Kinda like life, isn’t it?! Just when you think you’re about to get skewered on the crags of despair, the wind lifts your sails. All you got to do is hang in there. Chances are, when it’s all said and done, you’ll look back and say, it wasn’t so bad …
Humiliating Episode #523:
I have a certain pair of sandals with a goofy wooden heel and absolutely no arch support. To say they are tricky to walk in would be the understatement of the year; but they are so terribly cute and so I must. Or so I thought until yesterday.
Yesterday I was wearing said shoes. The clinic my mom works for is a sponsor of the Women’s Fitness Celebration and it was mum’s turn to man the booth. Being the good daughter that I am, I offered to swing by and pick her up so she wouldn’t have to pay the approximate price of a small island to park.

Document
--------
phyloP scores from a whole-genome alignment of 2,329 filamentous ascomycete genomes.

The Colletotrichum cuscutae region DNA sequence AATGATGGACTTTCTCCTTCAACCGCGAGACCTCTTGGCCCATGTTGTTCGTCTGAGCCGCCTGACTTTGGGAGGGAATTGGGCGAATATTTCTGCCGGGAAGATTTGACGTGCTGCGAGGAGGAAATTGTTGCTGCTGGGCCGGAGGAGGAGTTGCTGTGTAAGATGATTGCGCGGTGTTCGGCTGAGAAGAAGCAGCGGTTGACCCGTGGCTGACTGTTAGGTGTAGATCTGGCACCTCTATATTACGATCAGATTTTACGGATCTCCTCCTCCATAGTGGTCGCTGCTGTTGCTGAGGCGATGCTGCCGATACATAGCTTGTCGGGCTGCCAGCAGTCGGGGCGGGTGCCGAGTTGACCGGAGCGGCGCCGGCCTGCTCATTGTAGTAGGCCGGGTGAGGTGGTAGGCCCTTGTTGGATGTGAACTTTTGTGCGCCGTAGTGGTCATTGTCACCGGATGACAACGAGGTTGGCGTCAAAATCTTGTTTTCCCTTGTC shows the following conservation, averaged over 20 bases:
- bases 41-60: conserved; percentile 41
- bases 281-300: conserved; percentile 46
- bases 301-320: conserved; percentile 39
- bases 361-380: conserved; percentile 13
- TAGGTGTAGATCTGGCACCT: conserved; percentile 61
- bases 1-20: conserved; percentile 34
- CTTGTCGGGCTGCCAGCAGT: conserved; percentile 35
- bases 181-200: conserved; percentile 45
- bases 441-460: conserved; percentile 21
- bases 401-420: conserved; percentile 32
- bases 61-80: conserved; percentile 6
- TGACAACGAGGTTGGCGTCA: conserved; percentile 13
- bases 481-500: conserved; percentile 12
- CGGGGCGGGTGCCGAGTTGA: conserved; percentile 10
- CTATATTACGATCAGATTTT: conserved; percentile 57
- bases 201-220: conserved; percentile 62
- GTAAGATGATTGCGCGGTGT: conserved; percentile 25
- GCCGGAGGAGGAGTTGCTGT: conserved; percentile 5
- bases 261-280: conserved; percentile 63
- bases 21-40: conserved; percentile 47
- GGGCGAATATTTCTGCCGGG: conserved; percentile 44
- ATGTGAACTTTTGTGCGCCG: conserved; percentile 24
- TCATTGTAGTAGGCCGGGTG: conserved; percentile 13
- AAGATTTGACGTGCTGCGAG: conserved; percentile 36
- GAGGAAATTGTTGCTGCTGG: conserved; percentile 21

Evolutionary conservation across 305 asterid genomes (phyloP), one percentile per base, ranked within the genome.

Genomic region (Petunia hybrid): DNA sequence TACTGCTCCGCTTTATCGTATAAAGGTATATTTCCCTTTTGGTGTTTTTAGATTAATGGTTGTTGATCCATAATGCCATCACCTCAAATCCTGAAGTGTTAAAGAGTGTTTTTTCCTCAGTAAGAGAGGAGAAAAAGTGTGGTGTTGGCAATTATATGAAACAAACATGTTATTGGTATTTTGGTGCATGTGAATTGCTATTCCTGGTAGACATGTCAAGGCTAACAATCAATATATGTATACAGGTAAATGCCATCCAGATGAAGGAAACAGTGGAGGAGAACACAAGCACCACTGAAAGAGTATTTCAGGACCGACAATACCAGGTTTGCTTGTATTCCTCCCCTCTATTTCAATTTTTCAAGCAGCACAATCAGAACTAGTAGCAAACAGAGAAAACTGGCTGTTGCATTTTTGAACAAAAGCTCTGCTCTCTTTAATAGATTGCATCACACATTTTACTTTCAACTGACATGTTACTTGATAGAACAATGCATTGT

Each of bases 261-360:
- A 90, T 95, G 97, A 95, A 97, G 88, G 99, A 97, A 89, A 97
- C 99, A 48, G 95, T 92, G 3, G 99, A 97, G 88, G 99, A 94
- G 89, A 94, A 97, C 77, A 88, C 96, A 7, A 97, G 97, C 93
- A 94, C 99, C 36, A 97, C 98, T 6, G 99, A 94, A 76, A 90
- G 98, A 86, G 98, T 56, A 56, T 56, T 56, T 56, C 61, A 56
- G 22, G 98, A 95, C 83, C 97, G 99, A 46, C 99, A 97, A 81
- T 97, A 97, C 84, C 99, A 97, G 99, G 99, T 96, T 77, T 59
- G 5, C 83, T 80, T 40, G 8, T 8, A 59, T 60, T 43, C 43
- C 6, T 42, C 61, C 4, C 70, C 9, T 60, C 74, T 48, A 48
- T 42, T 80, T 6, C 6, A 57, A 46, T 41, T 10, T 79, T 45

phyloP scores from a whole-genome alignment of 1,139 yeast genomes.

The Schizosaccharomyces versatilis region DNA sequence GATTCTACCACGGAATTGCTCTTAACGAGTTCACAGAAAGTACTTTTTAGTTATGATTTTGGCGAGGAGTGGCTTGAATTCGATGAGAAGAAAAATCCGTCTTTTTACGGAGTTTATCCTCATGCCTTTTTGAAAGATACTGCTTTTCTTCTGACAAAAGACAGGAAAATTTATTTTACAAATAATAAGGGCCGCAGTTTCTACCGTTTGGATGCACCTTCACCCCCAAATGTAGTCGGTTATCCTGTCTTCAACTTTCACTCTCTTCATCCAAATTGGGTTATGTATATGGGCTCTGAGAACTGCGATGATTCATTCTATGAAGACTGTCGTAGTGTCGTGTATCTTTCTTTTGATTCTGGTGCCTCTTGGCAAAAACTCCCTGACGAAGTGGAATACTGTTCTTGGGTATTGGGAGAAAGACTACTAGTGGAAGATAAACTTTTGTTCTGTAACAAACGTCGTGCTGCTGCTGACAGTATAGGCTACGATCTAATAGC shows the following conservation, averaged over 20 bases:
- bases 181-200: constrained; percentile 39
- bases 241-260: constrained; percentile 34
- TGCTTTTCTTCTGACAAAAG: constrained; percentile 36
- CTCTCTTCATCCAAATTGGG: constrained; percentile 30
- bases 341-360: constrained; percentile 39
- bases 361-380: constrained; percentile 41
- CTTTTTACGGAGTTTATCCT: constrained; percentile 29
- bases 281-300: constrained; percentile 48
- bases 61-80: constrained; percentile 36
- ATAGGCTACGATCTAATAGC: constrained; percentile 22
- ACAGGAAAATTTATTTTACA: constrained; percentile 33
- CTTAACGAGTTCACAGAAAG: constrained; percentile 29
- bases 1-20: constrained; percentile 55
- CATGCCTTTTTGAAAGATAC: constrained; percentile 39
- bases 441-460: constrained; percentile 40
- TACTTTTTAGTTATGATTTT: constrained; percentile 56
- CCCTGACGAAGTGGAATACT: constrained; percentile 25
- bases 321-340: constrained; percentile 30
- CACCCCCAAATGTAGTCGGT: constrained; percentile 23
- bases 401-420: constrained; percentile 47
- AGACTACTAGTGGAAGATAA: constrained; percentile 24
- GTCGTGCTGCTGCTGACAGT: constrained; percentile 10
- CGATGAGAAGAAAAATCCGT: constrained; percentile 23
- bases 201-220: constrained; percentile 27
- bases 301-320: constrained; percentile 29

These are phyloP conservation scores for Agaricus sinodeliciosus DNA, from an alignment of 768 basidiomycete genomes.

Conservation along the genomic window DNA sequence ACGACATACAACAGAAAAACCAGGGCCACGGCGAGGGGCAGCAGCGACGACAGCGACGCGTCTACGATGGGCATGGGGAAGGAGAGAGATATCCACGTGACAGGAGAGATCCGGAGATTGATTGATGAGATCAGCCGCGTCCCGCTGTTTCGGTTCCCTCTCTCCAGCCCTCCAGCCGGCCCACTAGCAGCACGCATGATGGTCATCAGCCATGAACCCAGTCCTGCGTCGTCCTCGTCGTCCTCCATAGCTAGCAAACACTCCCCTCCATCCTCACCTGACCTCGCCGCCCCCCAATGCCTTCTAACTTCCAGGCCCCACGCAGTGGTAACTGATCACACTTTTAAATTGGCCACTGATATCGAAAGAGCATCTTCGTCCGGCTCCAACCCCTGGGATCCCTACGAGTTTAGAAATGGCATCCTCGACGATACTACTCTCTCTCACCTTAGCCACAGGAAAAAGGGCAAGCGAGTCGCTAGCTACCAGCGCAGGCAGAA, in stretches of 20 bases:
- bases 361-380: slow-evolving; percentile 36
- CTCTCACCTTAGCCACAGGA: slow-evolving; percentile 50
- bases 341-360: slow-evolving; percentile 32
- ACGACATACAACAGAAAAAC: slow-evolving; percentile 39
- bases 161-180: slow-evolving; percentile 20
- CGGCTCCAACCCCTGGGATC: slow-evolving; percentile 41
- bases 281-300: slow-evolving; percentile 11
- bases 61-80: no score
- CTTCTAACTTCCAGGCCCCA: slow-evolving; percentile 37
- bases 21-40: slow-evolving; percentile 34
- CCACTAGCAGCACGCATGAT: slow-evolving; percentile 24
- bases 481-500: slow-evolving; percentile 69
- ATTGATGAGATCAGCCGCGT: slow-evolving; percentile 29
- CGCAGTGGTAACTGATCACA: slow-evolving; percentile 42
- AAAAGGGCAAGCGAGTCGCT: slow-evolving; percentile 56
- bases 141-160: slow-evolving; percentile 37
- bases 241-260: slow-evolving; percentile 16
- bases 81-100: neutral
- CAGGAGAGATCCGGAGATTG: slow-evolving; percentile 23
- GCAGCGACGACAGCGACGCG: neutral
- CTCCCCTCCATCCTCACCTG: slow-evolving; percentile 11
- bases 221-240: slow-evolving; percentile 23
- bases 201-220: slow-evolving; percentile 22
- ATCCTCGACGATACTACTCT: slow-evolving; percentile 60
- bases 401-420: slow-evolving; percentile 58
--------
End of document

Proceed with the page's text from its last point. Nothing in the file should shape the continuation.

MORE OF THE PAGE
Being the lovely fall day that is was, I decided to detour through 8th Street Marketplace – meander about, do a bit of window shopping. I had just checked to see how big my butt looked in the Urban Outfitters window when I realized something was terribly amiss. That’s where things get a bit fuzzy…
All I know for sure is my ankle buckled … I struggled, I flailed, I yelled “S-ii-tt!” Only that’s not what I said. The next thing I knew I was on all fours, my purse flung to the ground in front of me. Considering that a major event was going on directly across the street I was not lacking in spectators. Like it wasn’t bad enough to be in such a position in the middle of a shopping district–but to be surrounded by people gaping in horror?
You have GOT to be kidding me!
Oh yes, I said it. Out loud. *sigh*